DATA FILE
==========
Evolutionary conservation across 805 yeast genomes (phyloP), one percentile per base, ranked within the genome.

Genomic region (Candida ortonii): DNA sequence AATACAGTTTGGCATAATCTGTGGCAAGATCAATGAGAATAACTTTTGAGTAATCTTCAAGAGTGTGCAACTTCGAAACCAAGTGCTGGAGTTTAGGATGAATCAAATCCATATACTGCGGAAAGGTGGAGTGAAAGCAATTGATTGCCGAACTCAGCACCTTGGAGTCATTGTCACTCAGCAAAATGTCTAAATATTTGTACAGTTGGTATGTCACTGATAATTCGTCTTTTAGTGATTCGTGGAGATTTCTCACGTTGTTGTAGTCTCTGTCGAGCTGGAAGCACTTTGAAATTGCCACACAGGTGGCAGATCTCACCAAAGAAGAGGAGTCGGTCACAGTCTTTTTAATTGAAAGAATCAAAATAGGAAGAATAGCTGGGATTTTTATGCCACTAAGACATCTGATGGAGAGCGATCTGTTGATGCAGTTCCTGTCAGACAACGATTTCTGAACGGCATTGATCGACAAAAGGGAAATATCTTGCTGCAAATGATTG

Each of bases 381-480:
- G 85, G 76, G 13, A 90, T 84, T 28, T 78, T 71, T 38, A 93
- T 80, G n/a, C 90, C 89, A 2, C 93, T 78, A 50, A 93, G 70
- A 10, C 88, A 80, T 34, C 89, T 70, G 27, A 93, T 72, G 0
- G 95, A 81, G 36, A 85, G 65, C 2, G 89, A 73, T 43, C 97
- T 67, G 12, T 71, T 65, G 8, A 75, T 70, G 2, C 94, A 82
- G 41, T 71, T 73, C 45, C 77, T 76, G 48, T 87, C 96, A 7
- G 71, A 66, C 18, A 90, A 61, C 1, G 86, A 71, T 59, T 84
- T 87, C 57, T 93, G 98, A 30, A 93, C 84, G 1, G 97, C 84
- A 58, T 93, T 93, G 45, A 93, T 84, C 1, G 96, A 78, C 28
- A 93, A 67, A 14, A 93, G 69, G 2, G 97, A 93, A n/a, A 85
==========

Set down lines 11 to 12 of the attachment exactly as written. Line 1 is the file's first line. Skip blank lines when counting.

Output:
- T 87, C 57, T 93, G 98, A 30, A 93, C 84, G 1, G 97, C 84
- A 58, T 93, T 93, G 45, A 93, T 84, C 1, G 96, A 78, C 28